Yet Gerald is the one whose philosophical construct fails him most.  He commits suicide in despair.  As he stumbles through the snowy mountain woods, he is afraid, resentful, and disgusted at his hatred for Gudrun.  The vanity of his sense of superiority and Übermensch will have been found out.  He is no more than a pathetic creature posturing as a dominant male while acting like a pitiful member of the herd.
There was something standing out of the snow. He approached, with dimmest curiosity.
It was a half-buried Crucifix, a little Christ under a little sloping hood, at the top of a pole. He sheered away. Somebody was going to murder him. He had a great dread of being murdered. But it was a dread which stood outside him, like his own ghost...
Lord Jesus, was it then bound to be—Lord Jesus! He could feel the blow descending, he knew he was murdered. Vaguely wandering forward, his hands lifted as if to feel what would happen, he was waiting for the moment when he would stop, when it would cease. It was not over yet.
He had come to the hollow basin of snow, surrounded by sheer slopes and precipices, out of which rose a track that brought one to the top of the mountain. But he wandered unconsciously, till he slipped and fell down, and as he fell something broke in his soul, and immediately he went to sleep.
Women in Love has few redeeming values and fewer new insights.  The issue of will was far better expressed in Ibsen’s Hedda Gabler published only a few years before Women. Hedda is a woman of indomitable will and ambition, the model of Rebekka West (Rosmersholm) and Hilde Wangel (The Master Builder).  Strindberg’s The Father, published 30 years before Women is similarly a depiction of an amoral woman with unstoppable ambition.  All these characters have no doubts nor are given to the often preachy moralizing of Lawrence.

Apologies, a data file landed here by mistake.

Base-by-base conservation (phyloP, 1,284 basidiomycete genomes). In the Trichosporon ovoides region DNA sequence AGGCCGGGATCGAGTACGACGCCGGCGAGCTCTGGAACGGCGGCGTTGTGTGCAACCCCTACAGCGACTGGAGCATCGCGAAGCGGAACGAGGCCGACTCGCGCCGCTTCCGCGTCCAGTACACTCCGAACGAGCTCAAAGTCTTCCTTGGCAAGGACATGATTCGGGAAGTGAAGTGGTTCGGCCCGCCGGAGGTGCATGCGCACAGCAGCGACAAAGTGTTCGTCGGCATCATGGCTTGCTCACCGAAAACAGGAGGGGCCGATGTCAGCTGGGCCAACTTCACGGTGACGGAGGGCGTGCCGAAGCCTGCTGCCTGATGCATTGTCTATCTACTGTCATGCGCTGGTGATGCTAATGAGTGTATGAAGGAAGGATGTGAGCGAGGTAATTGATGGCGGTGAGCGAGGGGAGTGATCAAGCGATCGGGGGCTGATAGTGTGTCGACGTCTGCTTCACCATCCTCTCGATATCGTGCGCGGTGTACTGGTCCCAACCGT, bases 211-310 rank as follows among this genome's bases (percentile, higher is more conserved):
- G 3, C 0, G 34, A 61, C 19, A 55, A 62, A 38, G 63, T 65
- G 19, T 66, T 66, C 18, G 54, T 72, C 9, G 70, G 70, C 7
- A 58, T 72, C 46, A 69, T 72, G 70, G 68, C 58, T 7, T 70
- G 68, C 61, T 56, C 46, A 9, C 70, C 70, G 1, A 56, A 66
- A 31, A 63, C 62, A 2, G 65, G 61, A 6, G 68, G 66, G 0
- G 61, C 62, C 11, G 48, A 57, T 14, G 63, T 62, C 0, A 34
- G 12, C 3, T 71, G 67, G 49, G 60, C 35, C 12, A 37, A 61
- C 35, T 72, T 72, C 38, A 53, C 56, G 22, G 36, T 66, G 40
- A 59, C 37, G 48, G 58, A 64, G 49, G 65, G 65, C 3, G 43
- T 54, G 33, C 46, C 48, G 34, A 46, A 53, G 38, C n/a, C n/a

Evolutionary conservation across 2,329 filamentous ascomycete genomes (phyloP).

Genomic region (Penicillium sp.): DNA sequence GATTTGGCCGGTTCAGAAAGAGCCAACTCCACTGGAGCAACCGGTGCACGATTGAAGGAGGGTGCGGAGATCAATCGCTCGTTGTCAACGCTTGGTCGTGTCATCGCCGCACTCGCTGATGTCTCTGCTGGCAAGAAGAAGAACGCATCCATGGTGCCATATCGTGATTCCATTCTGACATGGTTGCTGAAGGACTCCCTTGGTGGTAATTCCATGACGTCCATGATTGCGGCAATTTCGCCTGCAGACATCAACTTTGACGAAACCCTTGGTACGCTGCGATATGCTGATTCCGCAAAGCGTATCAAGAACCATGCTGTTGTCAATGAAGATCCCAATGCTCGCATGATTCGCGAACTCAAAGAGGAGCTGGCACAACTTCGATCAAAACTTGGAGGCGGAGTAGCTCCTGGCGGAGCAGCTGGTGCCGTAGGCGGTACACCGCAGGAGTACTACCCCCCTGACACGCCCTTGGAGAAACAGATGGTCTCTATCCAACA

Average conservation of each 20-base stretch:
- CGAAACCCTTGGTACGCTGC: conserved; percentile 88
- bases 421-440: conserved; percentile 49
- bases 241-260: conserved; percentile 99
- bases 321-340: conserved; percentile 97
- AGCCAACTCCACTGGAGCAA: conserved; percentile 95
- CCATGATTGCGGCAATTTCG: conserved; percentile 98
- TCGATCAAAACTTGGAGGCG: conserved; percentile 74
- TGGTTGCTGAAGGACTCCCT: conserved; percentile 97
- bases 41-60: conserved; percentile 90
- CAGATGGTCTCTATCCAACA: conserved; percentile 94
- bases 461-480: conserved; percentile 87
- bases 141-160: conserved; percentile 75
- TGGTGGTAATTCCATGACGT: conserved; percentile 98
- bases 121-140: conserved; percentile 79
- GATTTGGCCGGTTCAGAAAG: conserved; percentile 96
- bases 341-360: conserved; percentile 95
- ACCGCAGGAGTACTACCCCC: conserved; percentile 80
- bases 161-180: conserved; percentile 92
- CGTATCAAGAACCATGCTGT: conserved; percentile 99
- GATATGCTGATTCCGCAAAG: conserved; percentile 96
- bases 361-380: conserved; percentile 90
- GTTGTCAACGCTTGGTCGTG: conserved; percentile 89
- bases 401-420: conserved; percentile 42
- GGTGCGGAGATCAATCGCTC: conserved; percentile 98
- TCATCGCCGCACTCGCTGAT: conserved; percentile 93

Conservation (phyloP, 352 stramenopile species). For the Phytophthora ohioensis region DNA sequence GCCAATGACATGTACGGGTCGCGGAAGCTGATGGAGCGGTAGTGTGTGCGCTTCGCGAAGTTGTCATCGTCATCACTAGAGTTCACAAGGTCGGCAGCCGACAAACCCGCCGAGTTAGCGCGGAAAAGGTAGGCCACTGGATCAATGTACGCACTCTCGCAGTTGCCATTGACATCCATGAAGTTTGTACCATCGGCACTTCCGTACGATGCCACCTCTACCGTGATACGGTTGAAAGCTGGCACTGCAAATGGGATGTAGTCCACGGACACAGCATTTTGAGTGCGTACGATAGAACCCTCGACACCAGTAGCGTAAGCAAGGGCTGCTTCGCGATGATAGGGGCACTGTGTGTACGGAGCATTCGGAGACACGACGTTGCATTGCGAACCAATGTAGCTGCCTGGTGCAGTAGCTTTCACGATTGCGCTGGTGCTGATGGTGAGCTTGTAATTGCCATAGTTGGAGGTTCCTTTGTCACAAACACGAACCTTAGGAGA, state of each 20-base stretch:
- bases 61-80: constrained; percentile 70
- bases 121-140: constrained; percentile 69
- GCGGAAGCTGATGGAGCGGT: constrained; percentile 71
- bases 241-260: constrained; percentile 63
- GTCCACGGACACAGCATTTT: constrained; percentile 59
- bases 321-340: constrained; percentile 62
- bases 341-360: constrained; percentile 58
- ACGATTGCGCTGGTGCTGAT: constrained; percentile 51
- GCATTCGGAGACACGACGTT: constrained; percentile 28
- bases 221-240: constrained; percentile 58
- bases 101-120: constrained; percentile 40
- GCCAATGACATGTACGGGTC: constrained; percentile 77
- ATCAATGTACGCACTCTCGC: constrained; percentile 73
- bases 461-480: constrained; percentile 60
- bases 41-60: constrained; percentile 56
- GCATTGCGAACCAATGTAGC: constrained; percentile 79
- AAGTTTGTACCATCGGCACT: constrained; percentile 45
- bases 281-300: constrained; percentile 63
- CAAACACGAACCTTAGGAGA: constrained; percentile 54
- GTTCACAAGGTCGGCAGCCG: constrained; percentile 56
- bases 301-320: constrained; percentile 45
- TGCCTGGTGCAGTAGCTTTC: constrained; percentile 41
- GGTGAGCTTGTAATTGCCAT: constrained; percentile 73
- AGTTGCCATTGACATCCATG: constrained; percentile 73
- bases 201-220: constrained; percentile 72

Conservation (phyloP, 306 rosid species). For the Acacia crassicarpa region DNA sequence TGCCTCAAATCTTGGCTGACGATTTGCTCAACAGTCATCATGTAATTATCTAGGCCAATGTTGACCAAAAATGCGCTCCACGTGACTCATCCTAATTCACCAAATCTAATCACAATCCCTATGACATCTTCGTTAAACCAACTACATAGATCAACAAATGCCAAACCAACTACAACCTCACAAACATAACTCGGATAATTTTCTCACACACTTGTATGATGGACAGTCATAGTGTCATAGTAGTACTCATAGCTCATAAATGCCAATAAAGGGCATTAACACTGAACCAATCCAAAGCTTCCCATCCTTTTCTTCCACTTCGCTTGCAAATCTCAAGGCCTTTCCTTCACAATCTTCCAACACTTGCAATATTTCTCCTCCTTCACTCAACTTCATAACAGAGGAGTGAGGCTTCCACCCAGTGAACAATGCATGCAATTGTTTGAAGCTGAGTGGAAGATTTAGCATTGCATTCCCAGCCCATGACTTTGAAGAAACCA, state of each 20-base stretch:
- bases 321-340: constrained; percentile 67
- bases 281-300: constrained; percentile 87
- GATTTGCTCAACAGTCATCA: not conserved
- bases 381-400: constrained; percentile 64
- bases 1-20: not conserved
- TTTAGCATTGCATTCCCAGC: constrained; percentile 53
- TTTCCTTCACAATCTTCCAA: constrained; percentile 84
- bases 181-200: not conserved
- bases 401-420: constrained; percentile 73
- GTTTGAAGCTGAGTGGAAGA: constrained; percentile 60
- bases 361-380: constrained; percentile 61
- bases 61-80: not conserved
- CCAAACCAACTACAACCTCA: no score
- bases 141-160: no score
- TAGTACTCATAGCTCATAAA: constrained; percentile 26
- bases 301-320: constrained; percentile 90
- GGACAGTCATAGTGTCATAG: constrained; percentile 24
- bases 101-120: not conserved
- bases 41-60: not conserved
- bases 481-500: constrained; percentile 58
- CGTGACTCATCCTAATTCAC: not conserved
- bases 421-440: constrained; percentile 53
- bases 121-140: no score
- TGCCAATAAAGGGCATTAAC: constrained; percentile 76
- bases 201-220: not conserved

Questions of meaning, meaninglessness, being, and nothingness were far more articulately discussed by Nietzsche (Thus Spake Zarathustra) and Tolstoy (A Confession).



Perhaps most importantly Lawrence’s characters for all their conflicts, intelligent reasoning, and fearless exploration of sexuality, are uninteresting if not antipathetic.  It is hard to relate to, sympathize with, or have any compassion for any of them, especially the women.  At least Birkin resolves his dilemmas, marries Ursula, and admits his love for Gerald; and at least Gerald comes to brave if fearful accommodation with his weakness and unfulfilled life; but Ursula and Gudrun are either idealistically romantic or pitilessly indifferent.  They both try to justify their desire for love in philosophical terms which makes their emotions so much the more untenable and unbelievable.

There are some interesting points raised by Lawrence.  The idea of dissolution is interesting - “Dissolution just rolls on, just as production does…It is a progressive process, and it ends in universal nothing, the end of the world…If it is the end, then we are the end, fleurs du mal…If we are fleurs du mal, we are not roses of happiness…”.  His ideas about the corrupting nature of knowledge reflects Conrad but is more harsh and uncompromising.   His passages about death and dying are uniquely positioned within a philosophical context.
Darkly without thinking at all, Ursula knew she was near to death. She had traveled all her life along the line of fulfillment, and it was nearly concluded…She had experienced all there was to experience…and there remained only to fall from the tree into death; and one must fulfill one’s development to the end….and the next step was over the border into death.  So it was then!
The passages describing the dying of Thomas Crich are similar to those of Tolstoy’s Ivan Ilyich and almost as powerful.

The book is ultimately unsatisfying because it presents conflict without resolution.  The characters are neither here nor there and seem very adolescent in their search for meaning.  They are too changeable for one to develop sympathy or empathy; and their struggles are too predictable to interest the reader.

Women in Love is a bit of a slog, very preachy, sexually revolutionary for its time (1920) but long passé; without any real intellectual innovation and especially for a novel, passion.